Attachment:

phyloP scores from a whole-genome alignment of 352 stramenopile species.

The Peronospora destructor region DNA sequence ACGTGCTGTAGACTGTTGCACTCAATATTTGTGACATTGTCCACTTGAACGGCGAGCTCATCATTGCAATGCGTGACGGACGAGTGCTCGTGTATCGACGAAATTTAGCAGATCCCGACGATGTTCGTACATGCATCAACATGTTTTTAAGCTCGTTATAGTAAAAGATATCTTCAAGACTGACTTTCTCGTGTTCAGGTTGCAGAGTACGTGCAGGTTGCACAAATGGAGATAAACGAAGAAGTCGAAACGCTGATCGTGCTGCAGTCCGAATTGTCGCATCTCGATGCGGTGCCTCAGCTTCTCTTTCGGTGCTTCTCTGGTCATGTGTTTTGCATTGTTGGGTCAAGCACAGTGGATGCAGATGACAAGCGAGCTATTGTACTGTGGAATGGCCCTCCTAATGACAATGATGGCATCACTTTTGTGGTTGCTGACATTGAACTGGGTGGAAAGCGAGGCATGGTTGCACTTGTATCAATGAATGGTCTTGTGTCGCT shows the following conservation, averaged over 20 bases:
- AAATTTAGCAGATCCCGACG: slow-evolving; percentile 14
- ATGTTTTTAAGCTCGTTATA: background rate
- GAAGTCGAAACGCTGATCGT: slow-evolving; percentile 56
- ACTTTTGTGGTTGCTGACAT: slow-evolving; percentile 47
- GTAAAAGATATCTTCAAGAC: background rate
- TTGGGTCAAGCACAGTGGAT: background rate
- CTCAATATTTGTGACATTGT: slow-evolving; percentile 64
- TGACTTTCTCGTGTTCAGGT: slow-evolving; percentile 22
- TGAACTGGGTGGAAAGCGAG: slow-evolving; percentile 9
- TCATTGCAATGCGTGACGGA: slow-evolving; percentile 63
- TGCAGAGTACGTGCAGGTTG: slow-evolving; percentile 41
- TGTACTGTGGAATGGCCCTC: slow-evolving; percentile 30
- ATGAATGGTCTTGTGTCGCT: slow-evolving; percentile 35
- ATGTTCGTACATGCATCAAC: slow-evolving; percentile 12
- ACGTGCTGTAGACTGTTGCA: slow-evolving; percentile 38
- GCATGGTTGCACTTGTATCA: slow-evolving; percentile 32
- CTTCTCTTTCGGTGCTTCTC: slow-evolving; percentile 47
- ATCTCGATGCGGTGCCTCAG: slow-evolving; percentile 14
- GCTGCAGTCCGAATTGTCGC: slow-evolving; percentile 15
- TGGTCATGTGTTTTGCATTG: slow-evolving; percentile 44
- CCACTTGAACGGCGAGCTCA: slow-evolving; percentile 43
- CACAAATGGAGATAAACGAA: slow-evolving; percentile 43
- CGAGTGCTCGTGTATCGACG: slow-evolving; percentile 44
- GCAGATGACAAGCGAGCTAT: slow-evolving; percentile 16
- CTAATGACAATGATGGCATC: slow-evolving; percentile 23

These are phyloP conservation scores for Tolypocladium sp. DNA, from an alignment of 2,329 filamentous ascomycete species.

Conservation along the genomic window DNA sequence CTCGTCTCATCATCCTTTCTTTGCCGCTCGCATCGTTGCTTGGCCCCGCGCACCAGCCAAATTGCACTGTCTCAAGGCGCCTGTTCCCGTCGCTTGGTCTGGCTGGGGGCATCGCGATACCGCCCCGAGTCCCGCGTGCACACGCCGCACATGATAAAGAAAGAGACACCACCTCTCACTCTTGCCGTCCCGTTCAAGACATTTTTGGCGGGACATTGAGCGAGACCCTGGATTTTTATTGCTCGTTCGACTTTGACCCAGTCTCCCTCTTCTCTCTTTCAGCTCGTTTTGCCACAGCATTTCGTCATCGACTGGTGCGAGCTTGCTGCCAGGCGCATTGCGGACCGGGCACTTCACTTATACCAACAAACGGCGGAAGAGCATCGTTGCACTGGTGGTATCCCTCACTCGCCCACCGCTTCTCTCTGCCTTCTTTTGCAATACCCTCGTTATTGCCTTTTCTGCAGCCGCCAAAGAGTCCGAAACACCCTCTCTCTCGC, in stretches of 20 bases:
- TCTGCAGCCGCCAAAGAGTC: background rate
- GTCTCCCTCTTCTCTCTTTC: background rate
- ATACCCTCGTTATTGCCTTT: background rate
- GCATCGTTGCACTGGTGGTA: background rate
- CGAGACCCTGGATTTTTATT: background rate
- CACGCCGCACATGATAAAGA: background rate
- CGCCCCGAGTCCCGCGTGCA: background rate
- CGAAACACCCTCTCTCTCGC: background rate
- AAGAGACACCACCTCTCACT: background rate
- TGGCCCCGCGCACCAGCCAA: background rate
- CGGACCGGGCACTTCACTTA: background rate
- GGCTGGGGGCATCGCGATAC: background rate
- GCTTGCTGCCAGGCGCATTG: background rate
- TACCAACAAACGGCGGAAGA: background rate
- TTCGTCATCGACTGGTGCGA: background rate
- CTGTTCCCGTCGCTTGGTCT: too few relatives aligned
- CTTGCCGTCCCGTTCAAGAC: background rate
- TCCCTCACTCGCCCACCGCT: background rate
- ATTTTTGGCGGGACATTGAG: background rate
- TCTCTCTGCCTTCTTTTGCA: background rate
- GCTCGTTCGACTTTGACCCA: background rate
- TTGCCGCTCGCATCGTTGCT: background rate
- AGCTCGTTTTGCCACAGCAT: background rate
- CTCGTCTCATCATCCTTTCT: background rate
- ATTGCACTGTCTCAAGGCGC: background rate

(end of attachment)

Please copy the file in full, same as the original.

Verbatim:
phyloP scores from a whole-genome alignment of 352 stramenopile species.

The Peronospora destructor region DNA sequence ACGTGCTGTAGACTGTTGCACTCAATATTTGTGACATTGTCCACTTGAACGGCGAGCTCATCATTGCAATGCGTGACGGACGAGTGCTCGTGTATCGACGAAATTTAGCAGATCCCGACGATGTTCGTACATGCATCAACATGTTTTTAAGCTCGTTATAGTAAAAGATATCTTCAAGACTGACTTTCTCGTGTTCAGGTTGCAGAGTACGTGCAGGTTGCACAAATGGAGATAAACGAAGAAGTCGAAACGCTGATCGTGCTGCAGTCCGAATTGTCGCATCTCGATGCGGTGCCTCAGCTTCTCTTTCGGTGCTTCTCTGGTCATGTGTTTTGCATTGTTGGGTCAAGCACAGTGGATGCAGATGACAAGCGAGCTATTGTACTGTGGAATGGCCCTCCTAATGACAATGATGGCATCACTTTTGTGGTTGCTGACATTGAACTGGGTGGAAAGCGAGGCATGGTTGCACTTGTATCAATGAATGGTCTTGTGTCGCT shows the following conservation, averaged over 20 bases:
- AAATTTAGCAGATCCCGACG: slow-evolving; percentile 14
- ATGTTTTTAAGCTCGTTATA: background rate
- GAAGTCGAAACGCTGATCGT: slow-evolving; percentile 56
- ACTTTTGTGGTTGCTGACAT: slow-evolving; percentile 47
- GTAAAAGATATCTTCAAGAC: background rate
- TTGGGTCAAGCACAGTGGAT: background rate
- CTCAATATTTGTGACATTGT: slow-evolving; percentile 64
- TGACTTTCTCGTGTTCAGGT: slow-evolving; percentile 22
- TGAACTGGGTGGAAAGCGAG: slow-evolving; percentile 9
- TCATTGCAATGCGTGACGGA: slow-evolving; percentile 63
- TGCAGAGTACGTGCAGGTTG: slow-evolving; percentile 41
- TGTACTGTGGAATGGCCCTC: slow-evolving; percentile 30
- ATGAATGGTCTTGTGTCGCT: slow-evolving; percentile 35
- ATGTTCGTACATGCATCAAC: slow-evolving; percentile 12
- ACGTGCTGTAGACTGTTGCA: slow-evolving; percentile 38
- GCATGGTTGCACTTGTATCA: slow-evolving; percentile 32
- CTTCTCTTTCGGTGCTTCTC: slow-evolving; percentile 47
- ATCTCGATGCGGTGCCTCAG: slow-evolving; percentile 14
- GCTGCAGTCCGAATTGTCGC: slow-evolving; percentile 15
- TGGTCATGTGTTTTGCATTG: slow-evolving; percentile 44
- CCACTTGAACGGCGAGCTCA: slow-evolving; percentile 43
- CACAAATGGAGATAAACGAA: slow-evolving; percentile 43
- CGAGTGCTCGTGTATCGACG: slow-evolving; percentile 44
- GCAGATGACAAGCGAGCTAT: slow-evolving; percentile 16
- CTAATGACAATGATGGCATC: slow-evolving; percentile 23

These are phyloP conservation scores for Tolypocladium sp. DNA, from an alignment of 2,329 filamentous ascomycete species.

Conservation along the genomic window DNA sequence CTCGTCTCATCATCCTTTCTTTGCCGCTCGCATCGTTGCTTGGCCCCGCGCACCAGCCAAATTGCACTGTCTCAAGGCGCCTGTTCCCGTCGCTTGGTCTGGCTGGGGGCATCGCGATACCGCCCCGAGTCCCGCGTGCACACGCCGCACATGATAAAGAAAGAGACACCACCTCTCACTCTTGCCGTCCCGTTCAAGACATTTTTGGCGGGACATTGAGCGAGACCCTGGATTTTTATTGCTCGTTCGACTTTGACCCAGTCTCCCTCTTCTCTCTTTCAGCTCGTTTTGCCACAGCATTTCGTCATCGACTGGTGCGAGCTTGCTGCCAGGCGCATTGCGGACCGGGCACTTCACTTATACCAACAAACGGCGGAAGAGCATCGTTGCACTGGTGGTATCCCTCACTCGCCCACCGCTTCTCTCTGCCTTCTTTTGCAATACCCTCGTTATTGCCTTTTCTGCAGCCGCCAAAGAGTCCGAAACACCCTCTCTCTCGC, in stretches of 20 bases:
- TCTGCAGCCGCCAAAGAGTC: background rate
- GTCTCCCTCTTCTCTCTTTC: background rate
- ATACCCTCGTTATTGCCTTT: background rate
- GCATCGTTGCACTGGTGGTA: background rate
- CGAGACCCTGGATTTTTATT: background rate
- CACGCCGCACATGATAAAGA: background rate
- CGCCCCGAGTCCCGCGTGCA: background rate
- CGAAACACCCTCTCTCTCGC: background rate
- AAGAGACACCACCTCTCACT: background rate
- TGGCCCCGCGCACCAGCCAA: background rate
- CGGACCGGGCACTTCACTTA: background rate
- GGCTGGGGGCATCGCGATAC: background rate
- GCTTGCTGCCAGGCGCATTG: background rate
- TACCAACAAACGGCGGAAGA: background rate
- TTCGTCATCGACTGGTGCGA: background rate
- CTGTTCCCGTCGCTTGGTCT: too few relatives aligned
- CTTGCCGTCCCGTTCAAGAC: background rate
- TCCCTCACTCGCCCACCGCT: background rate
- ATTTTTGGCGGGACATTGAG: background rate
- TCTCTCTGCCTTCTTTTGCA: background rate
- GCTCGTTCGACTTTGACCCA: background rate
- TTGCCGCTCGCATCGTTGCT: background rate
- AGCTCGTTTTGCCACAGCAT: background rate
- CTCGTCTCATCATCCTTTCT: background rate
- ATTGCACTGTCTCAAGGCGC: background rate